‘Gravity’ 3D Review

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OVERALL RATING 3.5/4

 Cinematography

It’s beautiful. George Clooney doesn’t need to mention it as much as he does because we all know it. The reflections in the space-suit helmets, the pitch-black starry sky, and the appearance of Earth are a lot more believable than any other space films.

The best part of the cinematography though is the intricate long takes that draw you in right from the opening sequence, with a camera that feels like it’s floating and spinning in zero gravity along with the astronauts. It’s a film full of long takes that reminisce that really amazing car scene from Children of Men. The entire film ends up feeling so much like a long take that I began forcing myself to pay attention to when there would finally be cuts. Needless to say, Emmanuel Lubezki, who works frequently with Cuarón and likewise has an adaptable filmography, nails the negative space as well. A space film isn’t awesome without negative space anyways.

Acting

It’s a good thing Sandra Bullock got this role instead of any of the other potential actresses. She’s emotional, she’s funny, and she’s honest. There’s never a sense that she’s trying too hard to sell the believability of a scene, and she definitely made me nearly want to cry at one point (that rarely happens for me). There are a lot of emotional shifts that go with her character and she eases well into those transitions.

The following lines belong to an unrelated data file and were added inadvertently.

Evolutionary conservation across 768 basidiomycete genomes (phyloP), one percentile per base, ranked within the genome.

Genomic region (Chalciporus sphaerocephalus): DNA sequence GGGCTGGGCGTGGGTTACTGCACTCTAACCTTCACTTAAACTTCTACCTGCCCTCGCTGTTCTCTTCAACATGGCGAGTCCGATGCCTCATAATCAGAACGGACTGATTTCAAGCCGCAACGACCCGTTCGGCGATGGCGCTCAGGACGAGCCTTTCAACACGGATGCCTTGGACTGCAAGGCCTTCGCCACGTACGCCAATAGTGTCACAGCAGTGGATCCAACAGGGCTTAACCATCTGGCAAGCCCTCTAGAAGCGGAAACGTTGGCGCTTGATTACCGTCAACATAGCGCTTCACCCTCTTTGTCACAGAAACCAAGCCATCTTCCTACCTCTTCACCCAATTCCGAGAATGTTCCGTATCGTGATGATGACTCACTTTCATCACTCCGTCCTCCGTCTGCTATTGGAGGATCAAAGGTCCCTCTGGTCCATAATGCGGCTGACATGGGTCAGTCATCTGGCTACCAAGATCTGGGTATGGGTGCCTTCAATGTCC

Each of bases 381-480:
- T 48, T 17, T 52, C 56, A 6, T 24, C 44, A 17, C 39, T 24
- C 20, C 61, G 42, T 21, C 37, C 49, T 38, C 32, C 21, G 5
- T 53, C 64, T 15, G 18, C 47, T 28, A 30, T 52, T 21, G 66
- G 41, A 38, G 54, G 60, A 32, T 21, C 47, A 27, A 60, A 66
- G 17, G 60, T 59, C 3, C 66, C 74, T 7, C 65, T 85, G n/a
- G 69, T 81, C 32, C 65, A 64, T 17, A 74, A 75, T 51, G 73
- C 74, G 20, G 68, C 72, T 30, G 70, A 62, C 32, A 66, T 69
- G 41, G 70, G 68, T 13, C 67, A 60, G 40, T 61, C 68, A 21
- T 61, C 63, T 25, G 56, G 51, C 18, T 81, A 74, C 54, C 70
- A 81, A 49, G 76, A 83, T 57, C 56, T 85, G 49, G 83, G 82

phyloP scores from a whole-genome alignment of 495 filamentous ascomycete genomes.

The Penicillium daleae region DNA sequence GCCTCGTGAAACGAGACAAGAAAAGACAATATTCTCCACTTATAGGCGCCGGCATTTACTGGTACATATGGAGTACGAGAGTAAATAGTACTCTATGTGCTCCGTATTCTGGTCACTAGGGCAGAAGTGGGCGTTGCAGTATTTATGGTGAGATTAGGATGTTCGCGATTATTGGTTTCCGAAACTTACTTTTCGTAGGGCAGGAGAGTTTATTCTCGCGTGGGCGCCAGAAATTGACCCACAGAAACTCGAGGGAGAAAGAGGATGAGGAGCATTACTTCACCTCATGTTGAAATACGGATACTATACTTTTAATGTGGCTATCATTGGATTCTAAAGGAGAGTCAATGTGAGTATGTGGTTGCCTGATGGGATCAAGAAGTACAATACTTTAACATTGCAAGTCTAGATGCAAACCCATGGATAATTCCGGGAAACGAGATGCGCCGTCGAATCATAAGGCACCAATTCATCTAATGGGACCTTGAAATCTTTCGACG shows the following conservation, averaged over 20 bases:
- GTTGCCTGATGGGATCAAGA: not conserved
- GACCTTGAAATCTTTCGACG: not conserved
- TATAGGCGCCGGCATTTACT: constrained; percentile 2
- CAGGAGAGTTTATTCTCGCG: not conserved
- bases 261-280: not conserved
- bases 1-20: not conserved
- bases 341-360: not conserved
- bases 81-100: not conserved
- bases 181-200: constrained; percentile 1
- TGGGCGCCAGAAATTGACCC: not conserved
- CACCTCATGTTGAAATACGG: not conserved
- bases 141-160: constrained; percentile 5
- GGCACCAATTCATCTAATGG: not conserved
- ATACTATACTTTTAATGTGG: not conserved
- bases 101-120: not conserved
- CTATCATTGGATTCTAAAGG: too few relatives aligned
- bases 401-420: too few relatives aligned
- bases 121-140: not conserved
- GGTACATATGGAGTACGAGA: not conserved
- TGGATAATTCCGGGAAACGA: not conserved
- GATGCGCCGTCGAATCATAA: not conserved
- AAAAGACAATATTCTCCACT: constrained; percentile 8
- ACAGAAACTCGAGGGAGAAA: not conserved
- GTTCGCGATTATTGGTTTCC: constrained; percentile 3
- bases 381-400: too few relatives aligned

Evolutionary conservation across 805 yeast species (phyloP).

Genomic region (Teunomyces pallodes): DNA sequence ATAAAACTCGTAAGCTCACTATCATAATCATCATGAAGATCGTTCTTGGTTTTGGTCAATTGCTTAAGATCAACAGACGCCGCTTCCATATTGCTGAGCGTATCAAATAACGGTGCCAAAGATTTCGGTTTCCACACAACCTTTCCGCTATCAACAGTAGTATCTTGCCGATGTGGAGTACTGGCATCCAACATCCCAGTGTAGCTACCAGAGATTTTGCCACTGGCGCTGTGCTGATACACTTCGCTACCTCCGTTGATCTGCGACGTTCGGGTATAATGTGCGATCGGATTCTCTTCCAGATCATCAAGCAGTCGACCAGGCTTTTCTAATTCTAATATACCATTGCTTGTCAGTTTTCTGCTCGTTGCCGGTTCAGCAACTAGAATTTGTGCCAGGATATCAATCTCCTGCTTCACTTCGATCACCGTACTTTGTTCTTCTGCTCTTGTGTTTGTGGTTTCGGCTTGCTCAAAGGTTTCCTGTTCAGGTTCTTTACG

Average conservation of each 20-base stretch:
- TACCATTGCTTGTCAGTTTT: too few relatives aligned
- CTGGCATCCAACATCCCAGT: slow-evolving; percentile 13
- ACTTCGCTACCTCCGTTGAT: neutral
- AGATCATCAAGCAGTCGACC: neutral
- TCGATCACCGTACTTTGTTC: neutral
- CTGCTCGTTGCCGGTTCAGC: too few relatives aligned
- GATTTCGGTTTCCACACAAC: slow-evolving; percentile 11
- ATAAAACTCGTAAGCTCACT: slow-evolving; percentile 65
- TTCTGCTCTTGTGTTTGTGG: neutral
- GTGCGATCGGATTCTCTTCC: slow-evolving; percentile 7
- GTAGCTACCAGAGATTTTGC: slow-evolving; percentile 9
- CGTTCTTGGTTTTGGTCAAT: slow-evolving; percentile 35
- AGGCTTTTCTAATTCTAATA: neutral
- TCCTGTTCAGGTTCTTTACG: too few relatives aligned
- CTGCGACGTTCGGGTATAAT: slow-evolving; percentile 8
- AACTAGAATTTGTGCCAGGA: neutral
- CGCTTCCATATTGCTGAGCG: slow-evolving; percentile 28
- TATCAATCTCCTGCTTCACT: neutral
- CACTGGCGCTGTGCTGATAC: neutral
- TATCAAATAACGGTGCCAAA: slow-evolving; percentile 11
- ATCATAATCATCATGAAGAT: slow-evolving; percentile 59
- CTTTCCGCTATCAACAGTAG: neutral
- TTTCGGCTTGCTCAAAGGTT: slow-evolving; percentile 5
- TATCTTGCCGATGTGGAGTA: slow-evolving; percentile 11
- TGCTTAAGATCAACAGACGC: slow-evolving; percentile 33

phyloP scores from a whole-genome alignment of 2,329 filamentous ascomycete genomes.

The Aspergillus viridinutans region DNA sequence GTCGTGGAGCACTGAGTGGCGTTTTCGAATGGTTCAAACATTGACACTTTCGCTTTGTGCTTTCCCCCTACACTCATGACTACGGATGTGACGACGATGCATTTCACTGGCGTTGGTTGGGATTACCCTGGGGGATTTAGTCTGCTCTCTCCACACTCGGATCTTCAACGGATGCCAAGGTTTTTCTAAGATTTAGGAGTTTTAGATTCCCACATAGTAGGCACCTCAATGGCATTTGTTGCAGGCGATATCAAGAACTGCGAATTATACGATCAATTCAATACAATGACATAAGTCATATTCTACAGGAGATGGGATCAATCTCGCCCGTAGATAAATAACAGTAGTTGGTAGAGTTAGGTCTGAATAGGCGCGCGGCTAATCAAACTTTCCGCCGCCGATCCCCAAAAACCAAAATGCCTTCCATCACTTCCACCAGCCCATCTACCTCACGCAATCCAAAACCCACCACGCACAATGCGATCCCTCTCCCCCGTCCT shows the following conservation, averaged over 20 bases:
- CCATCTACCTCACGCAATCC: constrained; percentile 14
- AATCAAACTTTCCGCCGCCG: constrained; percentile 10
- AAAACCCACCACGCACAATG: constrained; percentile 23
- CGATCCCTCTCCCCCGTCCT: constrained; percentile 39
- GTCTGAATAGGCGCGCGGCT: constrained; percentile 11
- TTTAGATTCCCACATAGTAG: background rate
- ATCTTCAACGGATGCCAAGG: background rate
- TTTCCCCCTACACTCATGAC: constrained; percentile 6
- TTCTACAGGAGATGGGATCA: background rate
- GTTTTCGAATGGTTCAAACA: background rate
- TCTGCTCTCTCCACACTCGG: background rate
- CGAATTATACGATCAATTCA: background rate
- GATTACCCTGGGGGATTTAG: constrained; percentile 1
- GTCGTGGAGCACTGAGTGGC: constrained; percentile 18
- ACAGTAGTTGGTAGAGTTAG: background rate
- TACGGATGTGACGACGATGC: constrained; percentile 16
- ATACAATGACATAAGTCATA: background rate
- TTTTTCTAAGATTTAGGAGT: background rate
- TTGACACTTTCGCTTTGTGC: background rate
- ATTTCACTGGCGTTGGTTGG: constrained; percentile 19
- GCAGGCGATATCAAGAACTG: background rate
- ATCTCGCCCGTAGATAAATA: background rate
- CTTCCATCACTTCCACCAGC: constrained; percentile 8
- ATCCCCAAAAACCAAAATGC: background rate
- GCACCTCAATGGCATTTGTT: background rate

Give her another Academy Award, especially for that whole final act.

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George Clooney plays a charming , space-man version of George Clooney. That’s basically it, and you love him for it. It’s easy enough to picture Robert Downey Jr. in that role he almost had, but that shouldn’t take away from Clooney. His character is just the space partner Bullock’s character needs, and I’ll leave it at that before I give away too much.

Directing 

Alfonso Cuarón’s filmography exhibits a versatile range of films, all of which he executes well. Gravity is no exception, and it’s arguably his best cinematic endeavor, although that’s a tough contest against Children of Men, Y Tu Mamá Tambien, and my personal favorite of the Harry Potter films. What is there to say except that this guy is a genius? In his films, no matter how elaborate or action-oriented, the best thing he accomplishes is getting to the emotional core through subtleties in the performances of his actors.

Writing